Probability of choosing the bakery with the best bread



Let's say this: You want to buy the best bread in town, and only two stores are offering what you want. Both stores far away from each other, and you don't have time to make the trip to one and the other. The thing is, for some bakery reasons, from time to time, ''Store A'' have the best bread, and some other time it's ''Store B''.


So, since you can't go to both stores to test them out, you have to make a choice. You can either play Heads or Tails and have a 0.5 of success, or you decide to call contacts to help you choose. You call 5 of them.


1st person has 40% of chances to give you the right store, the 2nd one has 35%, 3rd 36%, 4th 42% and the last one a mighty 43%.


After calling all of them, you are surprised to see that ALL of them told you to go to "Store B".


My question: Should I roll a dice, or should I choose "Store B" even if all the percentages are lower than 50%? If "Store B" it is, how to collectively get all those percentages to work in my favor?


Sorry for the bounty, it's 29.96$, not 30, hope you can forgive me for that missing 0.04 


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Kav10 Kav10
  • Hi, I have to say it's really a clean document, and I really appreciate the effort you've put in it. I'm simply not sure how come asking 5 people will diminish the chances down to 10%, because in this case not only I will choose to roll a dice indeed, but by asking only one person will be increased at least 20% more chances than the combined of them 5, which is countertuitive in my perspective.

    • Kav10 Kav10

      Hi. I am glad you liked the effort. Thanks for the coffee. The reason it might sound counterintuitive is that the chance of all 5 friends saying the same thing is low. Couple that with all of them saying the correct bakery with less than 50% chance. The definitions are really important here. What I have calculated for you is the chance of B being the best bakery, given that all friends say bakery B is the best. The conditional probability, dependent on all friends saying its B.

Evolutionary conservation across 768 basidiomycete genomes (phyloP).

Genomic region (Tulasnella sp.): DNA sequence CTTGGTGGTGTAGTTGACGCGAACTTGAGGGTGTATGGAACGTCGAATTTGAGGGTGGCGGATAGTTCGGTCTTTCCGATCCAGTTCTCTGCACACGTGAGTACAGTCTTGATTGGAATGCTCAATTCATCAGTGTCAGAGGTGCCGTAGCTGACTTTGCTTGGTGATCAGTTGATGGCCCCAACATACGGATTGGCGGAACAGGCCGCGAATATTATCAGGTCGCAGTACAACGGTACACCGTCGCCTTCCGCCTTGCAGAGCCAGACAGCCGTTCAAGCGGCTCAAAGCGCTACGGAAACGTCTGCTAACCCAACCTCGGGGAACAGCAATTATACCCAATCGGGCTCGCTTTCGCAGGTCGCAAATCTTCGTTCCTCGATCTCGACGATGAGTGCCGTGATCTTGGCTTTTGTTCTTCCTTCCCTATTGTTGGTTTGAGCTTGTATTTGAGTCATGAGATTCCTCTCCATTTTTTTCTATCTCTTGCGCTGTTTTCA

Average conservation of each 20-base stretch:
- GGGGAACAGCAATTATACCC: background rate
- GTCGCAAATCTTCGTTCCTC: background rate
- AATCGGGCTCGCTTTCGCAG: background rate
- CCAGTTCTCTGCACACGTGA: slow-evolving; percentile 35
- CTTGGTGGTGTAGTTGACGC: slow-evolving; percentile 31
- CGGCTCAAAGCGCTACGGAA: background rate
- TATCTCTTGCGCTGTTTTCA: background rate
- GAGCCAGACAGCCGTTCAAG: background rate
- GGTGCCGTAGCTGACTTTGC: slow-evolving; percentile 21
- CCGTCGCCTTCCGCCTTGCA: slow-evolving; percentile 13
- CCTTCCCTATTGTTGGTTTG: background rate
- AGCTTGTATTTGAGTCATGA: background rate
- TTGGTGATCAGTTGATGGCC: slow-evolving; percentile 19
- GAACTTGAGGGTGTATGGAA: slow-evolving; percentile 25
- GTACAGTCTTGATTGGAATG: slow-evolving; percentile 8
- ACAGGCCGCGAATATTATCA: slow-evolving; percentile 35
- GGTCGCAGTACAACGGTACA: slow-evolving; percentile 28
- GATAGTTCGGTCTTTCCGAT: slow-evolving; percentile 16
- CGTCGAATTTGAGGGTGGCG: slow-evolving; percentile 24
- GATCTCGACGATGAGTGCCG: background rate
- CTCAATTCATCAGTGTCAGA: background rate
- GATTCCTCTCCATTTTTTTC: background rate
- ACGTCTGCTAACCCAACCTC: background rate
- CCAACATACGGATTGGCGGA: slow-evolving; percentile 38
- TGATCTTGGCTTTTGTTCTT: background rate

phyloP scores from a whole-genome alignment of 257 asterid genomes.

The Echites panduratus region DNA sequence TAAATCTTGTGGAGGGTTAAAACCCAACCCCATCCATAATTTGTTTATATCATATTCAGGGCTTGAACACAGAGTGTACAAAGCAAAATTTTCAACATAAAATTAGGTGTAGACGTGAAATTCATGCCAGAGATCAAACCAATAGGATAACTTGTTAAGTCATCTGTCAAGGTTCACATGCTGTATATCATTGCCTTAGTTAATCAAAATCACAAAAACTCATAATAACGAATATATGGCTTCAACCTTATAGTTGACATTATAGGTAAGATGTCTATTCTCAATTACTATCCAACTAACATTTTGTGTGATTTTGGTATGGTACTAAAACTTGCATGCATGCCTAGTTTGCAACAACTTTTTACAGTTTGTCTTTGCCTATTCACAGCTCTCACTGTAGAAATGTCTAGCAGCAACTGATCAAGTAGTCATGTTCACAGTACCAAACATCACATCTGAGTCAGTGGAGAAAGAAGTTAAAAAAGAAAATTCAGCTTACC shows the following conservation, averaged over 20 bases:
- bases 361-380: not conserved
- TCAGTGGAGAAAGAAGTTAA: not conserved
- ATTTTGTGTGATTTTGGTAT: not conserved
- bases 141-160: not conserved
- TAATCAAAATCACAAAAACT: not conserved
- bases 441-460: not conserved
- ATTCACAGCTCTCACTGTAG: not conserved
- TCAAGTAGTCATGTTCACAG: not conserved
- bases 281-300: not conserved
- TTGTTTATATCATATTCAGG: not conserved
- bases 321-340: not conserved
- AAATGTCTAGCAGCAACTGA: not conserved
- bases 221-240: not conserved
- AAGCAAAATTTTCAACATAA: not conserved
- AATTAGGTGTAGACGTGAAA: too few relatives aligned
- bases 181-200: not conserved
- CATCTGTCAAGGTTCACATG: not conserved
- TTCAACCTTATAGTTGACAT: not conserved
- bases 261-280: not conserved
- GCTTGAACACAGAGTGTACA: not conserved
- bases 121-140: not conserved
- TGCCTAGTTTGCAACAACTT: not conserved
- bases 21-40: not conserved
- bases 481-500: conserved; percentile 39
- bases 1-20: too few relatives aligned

• Kav10 Kav10

    If you see any flaws in the approach and/or any miscalculations or typos, let me know. We can discuss it more, as needed.

  • Kav10 Kav10

    Looking at this from another angle, if we were to calculate the probability that at least one of your friends is correct in saying that Bakery B is the best, I would expect that to be significantly higher than 50%. However, based on the wording of your question, the probability that bakery B is the best bakery given that ALL friends say the same thing is calculated.

  • I see, and you're right for the wording I've used, it was mostly to determine if it was possible to get more than 50% of chances even with those lower percentages by anyway possible way to add them all up. I might have worded this wrong as a matter of fact. So do you think there's a way to have more than 50% of chances to get the best bakery considering my available datas? Maybe we can forget in that case all of them choose bakery B, just keep the remaining percentages.

  • This is mostly what I want to know. Thank's.

  • Kav10 Kav10

    Sure. That would be a separate question. To calculate the probability that at least one of your friends gives you the right store, we can calculate (1 - the probability that none of your friends give you the right store), or in other words P’=1-P. The probability of the first friend not giving you the right store is 60% (100% - 40%). For your other friends this is 65%, 64%, 58%, and 57%.

    • Kav10 Kav10

      Therefore, the probability of at least one friend giving you the right store is: 1 - (0.6 x 0.65 x 0.64 x 0.58 x 0.57) = 0.917 or approximately 92%. So you have a high probability of getting the right store if you ask your friends for help.

  • Thx very much. Have a nice day!

    • Kav10 Kav10

      Of course! You too.

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